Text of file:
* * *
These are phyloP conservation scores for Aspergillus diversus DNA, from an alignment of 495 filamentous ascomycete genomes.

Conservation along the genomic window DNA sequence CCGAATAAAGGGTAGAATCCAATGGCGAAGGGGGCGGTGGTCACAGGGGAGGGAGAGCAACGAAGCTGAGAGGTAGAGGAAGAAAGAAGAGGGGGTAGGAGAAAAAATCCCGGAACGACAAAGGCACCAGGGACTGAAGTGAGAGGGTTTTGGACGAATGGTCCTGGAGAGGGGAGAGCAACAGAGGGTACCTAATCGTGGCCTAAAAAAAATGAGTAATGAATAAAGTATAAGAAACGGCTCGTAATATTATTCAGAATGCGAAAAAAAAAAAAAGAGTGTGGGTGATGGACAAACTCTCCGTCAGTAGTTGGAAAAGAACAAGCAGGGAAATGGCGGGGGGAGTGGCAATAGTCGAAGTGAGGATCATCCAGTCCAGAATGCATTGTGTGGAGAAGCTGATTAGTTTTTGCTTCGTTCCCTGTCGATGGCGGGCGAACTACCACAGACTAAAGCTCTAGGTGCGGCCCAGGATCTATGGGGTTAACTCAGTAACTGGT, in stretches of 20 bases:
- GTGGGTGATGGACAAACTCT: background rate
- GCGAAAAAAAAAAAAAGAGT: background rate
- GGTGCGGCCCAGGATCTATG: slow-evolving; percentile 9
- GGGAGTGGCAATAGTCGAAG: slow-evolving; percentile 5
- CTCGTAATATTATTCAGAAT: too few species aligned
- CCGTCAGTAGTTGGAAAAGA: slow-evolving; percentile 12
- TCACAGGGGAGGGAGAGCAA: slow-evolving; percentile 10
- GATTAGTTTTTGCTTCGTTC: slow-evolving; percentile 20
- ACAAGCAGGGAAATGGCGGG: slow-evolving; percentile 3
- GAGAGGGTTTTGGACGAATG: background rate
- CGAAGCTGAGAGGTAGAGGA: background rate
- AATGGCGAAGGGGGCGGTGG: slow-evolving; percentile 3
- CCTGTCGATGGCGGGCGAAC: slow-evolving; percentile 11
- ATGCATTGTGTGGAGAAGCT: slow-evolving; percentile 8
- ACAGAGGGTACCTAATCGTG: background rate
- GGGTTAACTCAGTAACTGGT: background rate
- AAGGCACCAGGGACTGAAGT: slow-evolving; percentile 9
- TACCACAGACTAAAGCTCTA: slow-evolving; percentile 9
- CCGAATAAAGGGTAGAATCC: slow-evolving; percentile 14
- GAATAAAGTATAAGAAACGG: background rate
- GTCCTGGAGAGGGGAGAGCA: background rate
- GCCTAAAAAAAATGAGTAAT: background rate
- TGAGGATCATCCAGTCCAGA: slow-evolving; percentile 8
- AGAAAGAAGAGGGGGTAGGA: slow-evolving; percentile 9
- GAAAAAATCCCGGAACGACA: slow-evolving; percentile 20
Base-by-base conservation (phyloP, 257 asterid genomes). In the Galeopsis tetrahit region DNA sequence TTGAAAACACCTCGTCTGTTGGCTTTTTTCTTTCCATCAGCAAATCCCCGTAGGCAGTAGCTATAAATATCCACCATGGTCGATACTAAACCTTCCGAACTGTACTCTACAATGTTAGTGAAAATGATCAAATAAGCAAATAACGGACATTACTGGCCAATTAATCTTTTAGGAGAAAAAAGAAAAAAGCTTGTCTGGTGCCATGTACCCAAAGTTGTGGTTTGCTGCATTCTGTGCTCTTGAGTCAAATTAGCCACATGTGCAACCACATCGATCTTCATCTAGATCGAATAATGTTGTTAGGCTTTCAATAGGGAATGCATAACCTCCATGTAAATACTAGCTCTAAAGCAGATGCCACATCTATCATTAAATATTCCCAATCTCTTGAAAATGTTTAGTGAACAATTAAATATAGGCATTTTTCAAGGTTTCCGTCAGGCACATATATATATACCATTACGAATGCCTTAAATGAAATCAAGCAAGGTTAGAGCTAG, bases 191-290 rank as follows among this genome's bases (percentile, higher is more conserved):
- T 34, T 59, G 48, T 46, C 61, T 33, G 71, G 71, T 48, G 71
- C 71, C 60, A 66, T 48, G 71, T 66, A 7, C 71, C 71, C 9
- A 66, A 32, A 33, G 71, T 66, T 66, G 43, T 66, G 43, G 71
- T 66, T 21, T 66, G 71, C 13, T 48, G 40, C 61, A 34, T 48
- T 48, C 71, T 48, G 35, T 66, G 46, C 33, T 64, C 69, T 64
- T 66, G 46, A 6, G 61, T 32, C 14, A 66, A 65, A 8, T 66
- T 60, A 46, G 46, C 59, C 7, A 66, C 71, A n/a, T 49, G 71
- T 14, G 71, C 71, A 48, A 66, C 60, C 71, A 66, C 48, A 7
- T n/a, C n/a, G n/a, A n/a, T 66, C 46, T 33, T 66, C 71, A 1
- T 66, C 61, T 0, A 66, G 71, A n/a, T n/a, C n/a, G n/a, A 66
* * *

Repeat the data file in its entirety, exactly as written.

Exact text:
These are phyloP conservation scores for Aspergillus diversus DNA, from an alignment of 495 filamentous ascomycete genomes.

Conservation along the genomic window DNA sequence CCGAATAAAGGGTAGAATCCAATGGCGAAGGGGGCGGTGGTCACAGGGGAGGGAGAGCAACGAAGCTGAGAGGTAGAGGAAGAAAGAAGAGGGGGTAGGAGAAAAAATCCCGGAACGACAAAGGCACCAGGGACTGAAGTGAGAGGGTTTTGGACGAATGGTCCTGGAGAGGGGAGAGCAACAGAGGGTACCTAATCGTGGCCTAAAAAAAATGAGTAATGAATAAAGTATAAGAAACGGCTCGTAATATTATTCAGAATGCGAAAAAAAAAAAAAGAGTGTGGGTGATGGACAAACTCTCCGTCAGTAGTTGGAAAAGAACAAGCAGGGAAATGGCGGGGGGAGTGGCAATAGTCGAAGTGAGGATCATCCAGTCCAGAATGCATTGTGTGGAGAAGCTGATTAGTTTTTGCTTCGTTCCCTGTCGATGGCGGGCGAACTACCACAGACTAAAGCTCTAGGTGCGGCCCAGGATCTATGGGGTTAACTCAGTAACTGGT, in stretches of 20 bases:
- GTGGGTGATGGACAAACTCT: background rate
- GCGAAAAAAAAAAAAAGAGT: background rate
- GGTGCGGCCCAGGATCTATG: slow-evolving; percentile 9
- GGGAGTGGCAATAGTCGAAG: slow-evolving; percentile 5
- CTCGTAATATTATTCAGAAT: too few species aligned
- CCGTCAGTAGTTGGAAAAGA: slow-evolving; percentile 12
- TCACAGGGGAGGGAGAGCAA: slow-evolving; percentile 10
- GATTAGTTTTTGCTTCGTTC: slow-evolving; percentile 20
- ACAAGCAGGGAAATGGCGGG: slow-evolving; percentile 3
- GAGAGGGTTTTGGACGAATG: background rate
- CGAAGCTGAGAGGTAGAGGA: background rate
- AATGGCGAAGGGGGCGGTGG: slow-evolving; percentile 3
- CCTGTCGATGGCGGGCGAAC: slow-evolving; percentile 11
- ATGCATTGTGTGGAGAAGCT: slow-evolving; percentile 8
- ACAGAGGGTACCTAATCGTG: background rate
- GGGTTAACTCAGTAACTGGT: background rate
- AAGGCACCAGGGACTGAAGT: slow-evolving; percentile 9
- TACCACAGACTAAAGCTCTA: slow-evolving; percentile 9
- CCGAATAAAGGGTAGAATCC: slow-evolving; percentile 14
- GAATAAAGTATAAGAAACGG: background rate
- GTCCTGGAGAGGGGAGAGCA: background rate
- GCCTAAAAAAAATGAGTAAT: background rate
- TGAGGATCATCCAGTCCAGA: slow-evolving; percentile 8
- AGAAAGAAGAGGGGGTAGGA: slow-evolving; percentile 9
- GAAAAAATCCCGGAACGACA: slow-evolving; percentile 20
Base-by-base conservation (phyloP, 257 asterid genomes). In the Galeopsis tetrahit region DNA sequence TTGAAAACACCTCGTCTGTTGGCTTTTTTCTTTCCATCAGCAAATCCCCGTAGGCAGTAGCTATAAATATCCACCATGGTCGATACTAAACCTTCCGAACTGTACTCTACAATGTTAGTGAAAATGATCAAATAAGCAAATAACGGACATTACTGGCCAATTAATCTTTTAGGAGAAAAAAGAAAAAAGCTTGTCTGGTGCCATGTACCCAAAGTTGTGGTTTGCTGCATTCTGTGCTCTTGAGTCAAATTAGCCACATGTGCAACCACATCGATCTTCATCTAGATCGAATAATGTTGTTAGGCTTTCAATAGGGAATGCATAACCTCCATGTAAATACTAGCTCTAAAGCAGATGCCACATCTATCATTAAATATTCCCAATCTCTTGAAAATGTTTAGTGAACAATTAAATATAGGCATTTTTCAAGGTTTCCGTCAGGCACATATATATATACCATTACGAATGCCTTAAATGAAATCAAGCAAGGTTAGAGCTAG, bases 191-290 rank as follows among this genome's bases (percentile, higher is more conserved):
- T 34, T 59, G 48, T 46, C 61, T 33, G 71, G 71, T 48, G 71
- C 71, C 60, A 66, T 48, G 71, T 66, A 7, C 71, C 71, C 9
- A 66, A 32, A 33, G 71, T 66, T 66, G 43, T 66, G 43, G 71
- T 66, T 21, T 66, G 71, C 13, T 48, G 40, C 61, A 34, T 48
- T 48, C 71, T 48, G 35, T 66, G 46, C 33, T 64, C 69, T 64
- T 66, G 46, A 6, G 61, T 32, C 14, A 66, A 65, A 8, T 66
- T 60, A 46, G 46, C 59, C 7, A 66, C 71, A n/a, T 49, G 71
- T 14, G 71, C 71, A 48, A 66, C 60, C 71, A 66, C 48, A 7
- T n/a, C n/a, G n/a, A n/a, T 66, C 46, T 33, T 66, C 71, A 1
- T 66, C 61, T 0, A 66, G 71, A n/a, T n/a, C n/a, G n/a, A 66